What is the fastest way to locate a randomly hidden object? Animals searching for food may instinctively be following the best strategy.
In an upcoming paper to be published in Physical Review Letters, the authors -- O. Benichou et al. -- model a search as alternating between two phases - a slow, systematic search phase during which a forager scans an area, and a fast phase in which the searcher darts to another area before beginning another slow search phase.
To minimize the time needed to find the object, the researchers calculate that the average time spent in "motion" phases should vary as either the 3/5 or 2/3 power of the average duration of the "search" phases. Comparing their model with experimental data from 18 different foraging species, including fish, birds, and lizards, the authors find that the animals actually do follow this optimal strategy.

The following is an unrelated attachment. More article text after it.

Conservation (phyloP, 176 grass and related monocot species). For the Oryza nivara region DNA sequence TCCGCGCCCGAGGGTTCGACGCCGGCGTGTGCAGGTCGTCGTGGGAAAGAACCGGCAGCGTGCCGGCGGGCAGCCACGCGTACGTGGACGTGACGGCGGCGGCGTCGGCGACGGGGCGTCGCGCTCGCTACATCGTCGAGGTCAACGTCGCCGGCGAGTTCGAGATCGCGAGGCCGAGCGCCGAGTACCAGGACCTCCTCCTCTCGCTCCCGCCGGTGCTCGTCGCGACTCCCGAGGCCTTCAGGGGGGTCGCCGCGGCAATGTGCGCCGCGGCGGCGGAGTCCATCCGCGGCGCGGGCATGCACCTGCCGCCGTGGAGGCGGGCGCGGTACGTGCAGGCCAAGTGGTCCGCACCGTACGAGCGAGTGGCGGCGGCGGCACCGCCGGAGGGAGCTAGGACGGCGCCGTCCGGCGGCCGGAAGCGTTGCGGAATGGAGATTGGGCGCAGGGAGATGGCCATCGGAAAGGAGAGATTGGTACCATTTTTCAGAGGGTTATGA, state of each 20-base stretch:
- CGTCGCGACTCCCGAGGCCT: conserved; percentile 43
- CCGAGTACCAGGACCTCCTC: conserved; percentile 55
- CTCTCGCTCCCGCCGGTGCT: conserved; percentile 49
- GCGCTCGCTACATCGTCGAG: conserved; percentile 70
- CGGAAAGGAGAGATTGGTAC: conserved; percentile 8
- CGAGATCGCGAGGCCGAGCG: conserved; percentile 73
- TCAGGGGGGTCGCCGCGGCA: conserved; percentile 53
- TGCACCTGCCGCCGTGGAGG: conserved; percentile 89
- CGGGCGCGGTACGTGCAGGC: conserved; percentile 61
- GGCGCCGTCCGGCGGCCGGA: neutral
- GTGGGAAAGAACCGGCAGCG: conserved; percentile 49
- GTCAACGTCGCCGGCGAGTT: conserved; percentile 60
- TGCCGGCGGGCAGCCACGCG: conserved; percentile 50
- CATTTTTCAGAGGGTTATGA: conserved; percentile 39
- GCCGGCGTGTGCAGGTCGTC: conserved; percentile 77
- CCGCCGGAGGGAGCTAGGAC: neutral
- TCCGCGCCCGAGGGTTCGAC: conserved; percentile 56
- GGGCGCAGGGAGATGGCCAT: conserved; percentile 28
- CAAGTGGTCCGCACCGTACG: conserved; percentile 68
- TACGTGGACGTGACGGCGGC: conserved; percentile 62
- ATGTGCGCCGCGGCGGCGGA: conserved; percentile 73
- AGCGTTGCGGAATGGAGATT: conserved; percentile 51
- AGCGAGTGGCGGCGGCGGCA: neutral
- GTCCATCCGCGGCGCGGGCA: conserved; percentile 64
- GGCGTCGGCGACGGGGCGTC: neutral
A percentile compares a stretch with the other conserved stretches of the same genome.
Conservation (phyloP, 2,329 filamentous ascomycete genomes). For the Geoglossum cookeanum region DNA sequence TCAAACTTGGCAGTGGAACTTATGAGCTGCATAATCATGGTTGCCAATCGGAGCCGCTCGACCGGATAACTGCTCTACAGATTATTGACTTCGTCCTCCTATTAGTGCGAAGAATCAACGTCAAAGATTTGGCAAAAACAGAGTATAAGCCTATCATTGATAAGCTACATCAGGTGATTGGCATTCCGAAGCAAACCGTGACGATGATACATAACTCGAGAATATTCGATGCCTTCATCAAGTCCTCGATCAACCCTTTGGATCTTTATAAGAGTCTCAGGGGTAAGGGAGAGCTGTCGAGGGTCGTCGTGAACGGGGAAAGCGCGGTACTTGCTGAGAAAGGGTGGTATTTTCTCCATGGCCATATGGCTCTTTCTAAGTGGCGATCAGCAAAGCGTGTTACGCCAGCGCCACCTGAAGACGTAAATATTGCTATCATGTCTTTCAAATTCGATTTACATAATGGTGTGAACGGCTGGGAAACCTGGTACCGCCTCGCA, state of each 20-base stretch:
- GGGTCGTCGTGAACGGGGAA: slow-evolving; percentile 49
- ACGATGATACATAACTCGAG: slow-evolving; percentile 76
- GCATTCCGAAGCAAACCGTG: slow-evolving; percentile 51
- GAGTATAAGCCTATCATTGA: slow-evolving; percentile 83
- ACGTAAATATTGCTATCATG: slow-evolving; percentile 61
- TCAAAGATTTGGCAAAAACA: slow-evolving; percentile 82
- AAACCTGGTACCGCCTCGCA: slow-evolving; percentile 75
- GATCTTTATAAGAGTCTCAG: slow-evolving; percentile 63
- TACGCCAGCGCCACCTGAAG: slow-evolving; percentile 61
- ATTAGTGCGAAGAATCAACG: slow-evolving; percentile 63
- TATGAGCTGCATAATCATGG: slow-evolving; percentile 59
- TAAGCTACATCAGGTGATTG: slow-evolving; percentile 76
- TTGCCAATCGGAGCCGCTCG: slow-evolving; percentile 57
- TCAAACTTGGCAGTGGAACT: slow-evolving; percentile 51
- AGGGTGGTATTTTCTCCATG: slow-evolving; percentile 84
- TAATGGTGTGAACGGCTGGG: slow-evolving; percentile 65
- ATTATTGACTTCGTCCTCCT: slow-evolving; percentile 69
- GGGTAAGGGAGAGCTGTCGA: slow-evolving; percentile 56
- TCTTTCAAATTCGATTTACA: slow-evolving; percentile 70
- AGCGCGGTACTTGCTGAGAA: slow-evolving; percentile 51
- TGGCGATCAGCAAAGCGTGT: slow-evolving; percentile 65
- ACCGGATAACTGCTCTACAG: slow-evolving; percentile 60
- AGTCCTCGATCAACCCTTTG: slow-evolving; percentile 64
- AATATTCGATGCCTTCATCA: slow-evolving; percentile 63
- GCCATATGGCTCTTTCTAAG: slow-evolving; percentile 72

The authors believe the model could also apply to many other situations, including human searching behaviors. So you might want keep it in mind next time you lose your keys.
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